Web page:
I had given up.

I realize tonight, as I watch the election called at 9 p.m. Mountain Time, that I had given up.

I have been voting since I was 18 years old, the generation that was the first 18-year-olds to vote. I had seen the election stolen twice. I saw that the votes of people didn’t matter. Hanging chad, Diebold machines, and the Supreme Court took all that away from us. Then I saw the Constitution, the Geneva Convention, truth and hope and all the things that matter to me about the country pushed aside or destroyed.

I just stared at the television screen that said We Had Won and They Had Lost. Then I realized that I never let myself believe that people could make a difference again.

I can’t say what’s going to happen now, and it’s not going to be easy. But my faith in the country has been restored.

The system works.


4 Responses to I had given up.

  1. TMac says:

    You’re far less cynical in person. Conspiracies exist everywhere if you look for them. I’m not going to debate those. What I’m going to do tonight and going forward is to actually look forward. This is a great night for the United States. Looking back isn’t going to help anyone. It doesn’t matter how we got here, we’re here. There is one hell of a mess and it doesn’t matter who put the idiot in charge but it’s messed up. Let’s work on fixing it.

    What unites us is far greater then what divides us.

  2. Kindralas says:

    Here’s a question: Why is it that, when the Democrats lose an election, there’s a lot of discussion about how brilliant a campaign was run by the Republicans, and yet, when the Republicans lose an election, there’s a lot of discussion about how the Republicans have to clean house and go back to their values? In other words, the Democrats can’t win elections, the Republicans either lose them or win them.

  3. TMac says:

    There was a ton of discussion on how brilliant a campaign was run by Bill Clinton. I’ve read and seen quite a few things about how great the campaign was run by Obama. Al Gore and John Kerry ran piss poor campaigns but so did John McCain.

    The republicans up until recently are in a better position to win. Not because they have better ideals but because they’ve typically sold their message better to voters. Not to the population but to the people who actually vote. The youth that everyone kept talking about because the democrats really appeal to them. The youth vote that only increased from 18% to 19% in terms of people who voted. There are more examples but less then 1 in 5 people under 30 voting isn’t exactly speaking up.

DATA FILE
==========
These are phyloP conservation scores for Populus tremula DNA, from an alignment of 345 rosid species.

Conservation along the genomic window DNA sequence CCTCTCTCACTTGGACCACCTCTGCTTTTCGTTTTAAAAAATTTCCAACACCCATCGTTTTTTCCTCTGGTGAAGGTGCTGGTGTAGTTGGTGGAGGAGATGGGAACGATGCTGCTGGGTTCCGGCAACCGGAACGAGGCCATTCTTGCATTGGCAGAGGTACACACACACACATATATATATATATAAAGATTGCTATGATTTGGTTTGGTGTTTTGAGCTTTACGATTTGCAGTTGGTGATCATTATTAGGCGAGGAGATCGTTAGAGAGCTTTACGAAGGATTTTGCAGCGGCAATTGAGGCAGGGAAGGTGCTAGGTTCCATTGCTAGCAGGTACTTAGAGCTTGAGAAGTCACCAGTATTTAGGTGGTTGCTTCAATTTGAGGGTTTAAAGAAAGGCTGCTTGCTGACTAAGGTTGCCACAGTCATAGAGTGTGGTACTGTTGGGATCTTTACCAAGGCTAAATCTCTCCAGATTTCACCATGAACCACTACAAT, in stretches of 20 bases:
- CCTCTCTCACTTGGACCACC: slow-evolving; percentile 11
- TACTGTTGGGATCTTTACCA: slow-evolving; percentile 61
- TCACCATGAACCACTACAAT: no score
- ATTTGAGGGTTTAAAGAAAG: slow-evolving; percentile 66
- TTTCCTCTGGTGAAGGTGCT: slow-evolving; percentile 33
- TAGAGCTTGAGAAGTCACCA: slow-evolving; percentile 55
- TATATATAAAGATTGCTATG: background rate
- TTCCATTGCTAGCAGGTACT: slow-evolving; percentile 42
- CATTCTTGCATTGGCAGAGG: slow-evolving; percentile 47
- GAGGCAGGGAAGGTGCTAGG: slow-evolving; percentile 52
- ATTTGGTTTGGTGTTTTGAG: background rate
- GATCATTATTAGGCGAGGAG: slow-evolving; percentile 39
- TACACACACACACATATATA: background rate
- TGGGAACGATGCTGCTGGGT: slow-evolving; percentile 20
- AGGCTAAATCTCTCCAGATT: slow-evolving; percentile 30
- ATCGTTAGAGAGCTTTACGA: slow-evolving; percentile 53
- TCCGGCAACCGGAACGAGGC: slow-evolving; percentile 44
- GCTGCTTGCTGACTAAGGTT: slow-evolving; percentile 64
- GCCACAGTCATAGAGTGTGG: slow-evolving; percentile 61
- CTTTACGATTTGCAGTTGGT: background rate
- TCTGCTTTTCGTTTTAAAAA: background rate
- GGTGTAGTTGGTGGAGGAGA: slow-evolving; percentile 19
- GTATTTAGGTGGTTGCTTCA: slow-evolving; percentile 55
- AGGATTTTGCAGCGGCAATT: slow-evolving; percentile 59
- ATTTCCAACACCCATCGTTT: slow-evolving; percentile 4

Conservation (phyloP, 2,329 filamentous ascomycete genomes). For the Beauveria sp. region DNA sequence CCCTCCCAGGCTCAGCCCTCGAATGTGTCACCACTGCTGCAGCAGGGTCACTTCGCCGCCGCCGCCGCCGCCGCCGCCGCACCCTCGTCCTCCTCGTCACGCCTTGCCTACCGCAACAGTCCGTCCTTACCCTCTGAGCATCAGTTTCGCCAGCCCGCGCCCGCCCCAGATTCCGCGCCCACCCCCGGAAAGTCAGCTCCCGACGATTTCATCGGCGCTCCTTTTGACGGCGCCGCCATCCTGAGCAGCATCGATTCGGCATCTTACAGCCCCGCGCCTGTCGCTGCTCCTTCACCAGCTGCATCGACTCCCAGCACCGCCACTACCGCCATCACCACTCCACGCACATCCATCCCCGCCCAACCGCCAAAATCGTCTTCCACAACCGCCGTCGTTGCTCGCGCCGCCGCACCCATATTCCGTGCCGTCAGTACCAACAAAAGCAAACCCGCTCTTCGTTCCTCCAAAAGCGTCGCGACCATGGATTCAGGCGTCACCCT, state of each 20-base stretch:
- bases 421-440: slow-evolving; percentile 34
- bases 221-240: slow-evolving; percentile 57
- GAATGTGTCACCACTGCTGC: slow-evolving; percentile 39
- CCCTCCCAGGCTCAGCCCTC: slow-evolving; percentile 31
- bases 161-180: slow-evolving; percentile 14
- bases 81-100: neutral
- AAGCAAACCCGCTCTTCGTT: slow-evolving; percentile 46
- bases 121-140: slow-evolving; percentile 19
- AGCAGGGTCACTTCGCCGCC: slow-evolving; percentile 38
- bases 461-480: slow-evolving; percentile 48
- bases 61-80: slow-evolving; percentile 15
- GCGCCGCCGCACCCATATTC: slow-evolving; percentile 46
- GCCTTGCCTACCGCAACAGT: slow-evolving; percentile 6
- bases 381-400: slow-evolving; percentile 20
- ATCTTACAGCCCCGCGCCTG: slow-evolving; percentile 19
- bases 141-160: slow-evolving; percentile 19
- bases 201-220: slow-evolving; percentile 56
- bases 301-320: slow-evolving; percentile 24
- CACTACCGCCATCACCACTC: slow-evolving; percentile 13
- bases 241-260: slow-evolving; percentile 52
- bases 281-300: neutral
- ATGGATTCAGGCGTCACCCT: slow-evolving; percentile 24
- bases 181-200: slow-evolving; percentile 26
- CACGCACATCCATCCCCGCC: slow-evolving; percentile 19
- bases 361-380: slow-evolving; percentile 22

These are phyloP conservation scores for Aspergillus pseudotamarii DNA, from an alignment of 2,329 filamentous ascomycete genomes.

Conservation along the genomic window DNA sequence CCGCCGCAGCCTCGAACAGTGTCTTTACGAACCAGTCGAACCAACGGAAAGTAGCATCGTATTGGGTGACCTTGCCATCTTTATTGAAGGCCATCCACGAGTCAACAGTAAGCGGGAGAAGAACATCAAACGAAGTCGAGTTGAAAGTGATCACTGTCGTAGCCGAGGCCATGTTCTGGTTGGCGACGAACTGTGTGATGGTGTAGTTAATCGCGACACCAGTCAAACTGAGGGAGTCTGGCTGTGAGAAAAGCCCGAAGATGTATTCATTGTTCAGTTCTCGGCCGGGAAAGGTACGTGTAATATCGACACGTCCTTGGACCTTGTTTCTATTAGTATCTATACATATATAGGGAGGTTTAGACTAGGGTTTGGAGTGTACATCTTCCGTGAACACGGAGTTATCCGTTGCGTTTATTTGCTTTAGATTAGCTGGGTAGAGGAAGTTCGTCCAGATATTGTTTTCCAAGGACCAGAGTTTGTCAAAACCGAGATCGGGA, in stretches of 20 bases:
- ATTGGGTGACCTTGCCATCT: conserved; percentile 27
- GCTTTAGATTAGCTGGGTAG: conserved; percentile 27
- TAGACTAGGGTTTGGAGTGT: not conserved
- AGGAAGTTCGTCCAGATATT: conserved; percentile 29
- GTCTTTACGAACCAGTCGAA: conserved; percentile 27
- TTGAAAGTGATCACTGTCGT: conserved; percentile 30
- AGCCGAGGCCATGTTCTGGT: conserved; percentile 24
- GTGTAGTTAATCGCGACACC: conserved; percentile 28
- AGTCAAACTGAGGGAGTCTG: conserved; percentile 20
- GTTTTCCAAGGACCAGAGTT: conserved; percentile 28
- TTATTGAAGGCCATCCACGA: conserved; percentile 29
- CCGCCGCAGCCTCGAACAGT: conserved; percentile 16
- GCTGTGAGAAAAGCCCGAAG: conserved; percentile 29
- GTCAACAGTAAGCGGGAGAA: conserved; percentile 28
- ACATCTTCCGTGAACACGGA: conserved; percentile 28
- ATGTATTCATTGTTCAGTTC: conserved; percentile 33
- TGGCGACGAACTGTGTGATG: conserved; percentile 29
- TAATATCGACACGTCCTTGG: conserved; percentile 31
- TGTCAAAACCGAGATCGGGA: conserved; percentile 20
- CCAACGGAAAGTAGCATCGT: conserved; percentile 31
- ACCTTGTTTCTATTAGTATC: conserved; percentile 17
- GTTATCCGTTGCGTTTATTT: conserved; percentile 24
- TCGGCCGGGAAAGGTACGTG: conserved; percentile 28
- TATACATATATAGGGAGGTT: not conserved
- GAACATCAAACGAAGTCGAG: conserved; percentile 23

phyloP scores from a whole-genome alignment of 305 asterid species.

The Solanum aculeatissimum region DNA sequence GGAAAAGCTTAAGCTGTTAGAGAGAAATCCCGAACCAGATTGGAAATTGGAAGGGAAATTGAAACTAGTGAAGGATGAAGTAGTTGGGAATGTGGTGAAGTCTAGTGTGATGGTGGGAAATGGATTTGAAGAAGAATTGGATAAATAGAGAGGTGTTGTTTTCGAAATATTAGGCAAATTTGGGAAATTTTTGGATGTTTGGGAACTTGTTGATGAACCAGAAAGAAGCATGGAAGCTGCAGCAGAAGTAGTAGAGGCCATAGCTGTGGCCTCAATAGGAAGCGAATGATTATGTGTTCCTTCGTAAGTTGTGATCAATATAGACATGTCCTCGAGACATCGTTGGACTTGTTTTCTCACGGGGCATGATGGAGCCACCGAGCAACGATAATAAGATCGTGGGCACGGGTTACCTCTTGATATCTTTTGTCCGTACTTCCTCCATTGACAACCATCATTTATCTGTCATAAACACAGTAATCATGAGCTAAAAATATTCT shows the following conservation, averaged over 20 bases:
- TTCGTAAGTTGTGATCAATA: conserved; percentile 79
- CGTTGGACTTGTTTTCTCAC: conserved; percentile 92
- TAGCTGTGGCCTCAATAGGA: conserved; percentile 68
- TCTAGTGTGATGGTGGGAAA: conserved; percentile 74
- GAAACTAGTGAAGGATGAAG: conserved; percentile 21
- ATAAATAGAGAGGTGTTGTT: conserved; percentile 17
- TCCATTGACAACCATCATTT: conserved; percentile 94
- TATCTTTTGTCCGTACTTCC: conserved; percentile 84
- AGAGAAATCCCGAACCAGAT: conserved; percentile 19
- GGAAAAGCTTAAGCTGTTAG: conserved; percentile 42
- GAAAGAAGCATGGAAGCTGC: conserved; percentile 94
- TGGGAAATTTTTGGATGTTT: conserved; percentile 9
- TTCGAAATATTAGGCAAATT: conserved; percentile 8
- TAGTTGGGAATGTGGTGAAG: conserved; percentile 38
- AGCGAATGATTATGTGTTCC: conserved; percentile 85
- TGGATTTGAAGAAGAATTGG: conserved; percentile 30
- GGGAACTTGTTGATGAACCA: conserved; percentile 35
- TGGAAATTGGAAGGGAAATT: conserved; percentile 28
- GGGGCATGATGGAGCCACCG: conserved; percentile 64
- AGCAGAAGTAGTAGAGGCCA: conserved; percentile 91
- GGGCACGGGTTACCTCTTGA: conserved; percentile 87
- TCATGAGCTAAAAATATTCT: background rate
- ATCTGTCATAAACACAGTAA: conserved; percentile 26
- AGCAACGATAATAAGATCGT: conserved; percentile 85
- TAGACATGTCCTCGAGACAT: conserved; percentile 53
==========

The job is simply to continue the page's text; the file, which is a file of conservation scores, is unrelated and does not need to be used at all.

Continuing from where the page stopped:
In the past 60 years the democrats have only taken the White House from the republicans now 4 times. All of them, save maybe Kennedy, had a few extenuating circumstances. Jimmy Carter was running against a Nixon-phile who was never elected president or vice president. Clinton won with the help of Ross Perot. Obama won and the republican incumbent has the lowest approval rating in the history of approval ratings.

    The republicans just run national campaigns better then democrats. They are able to sell their message better. That has changed a lot because the GOP has no leaders and no clear identity. A party that is about less government just saw the biggest increase in federal government since FDR.

    If congress behaves better in the next two years then they have the last two it should be a good time for almost everyone. That still remains to be seen.

  4. Kindralas says:

    Truman had lower approval ratings than Bush has currently (23% to 27%). The Republicans are having to deal with a shift in the nation’s mood, overall. As long as the youth vote continues to grow, the Republicans will continue to have problems. I think most people can agree that age is a pretty strong indicator of voting habits, and that the youth vote is generally carried by the Democrats. As long as the Democrats continue to focus most of their campaigning efforts on getting out the vote, then they’ll continue to be strong for decades to come.

    While Obama’s getting some “greatest campaign ever” nods, I don’t think people have fully realized just how radically different his campaign was. Between the extremely skewed fund raising and the transparency and information dispersal via the internet, as well as the focus on new voter registration might signal a shift in how campaigns are run in the future. The Bush elections showed that a candidate can’t ignore the internet, this election may show that you can’t afford not to use it.

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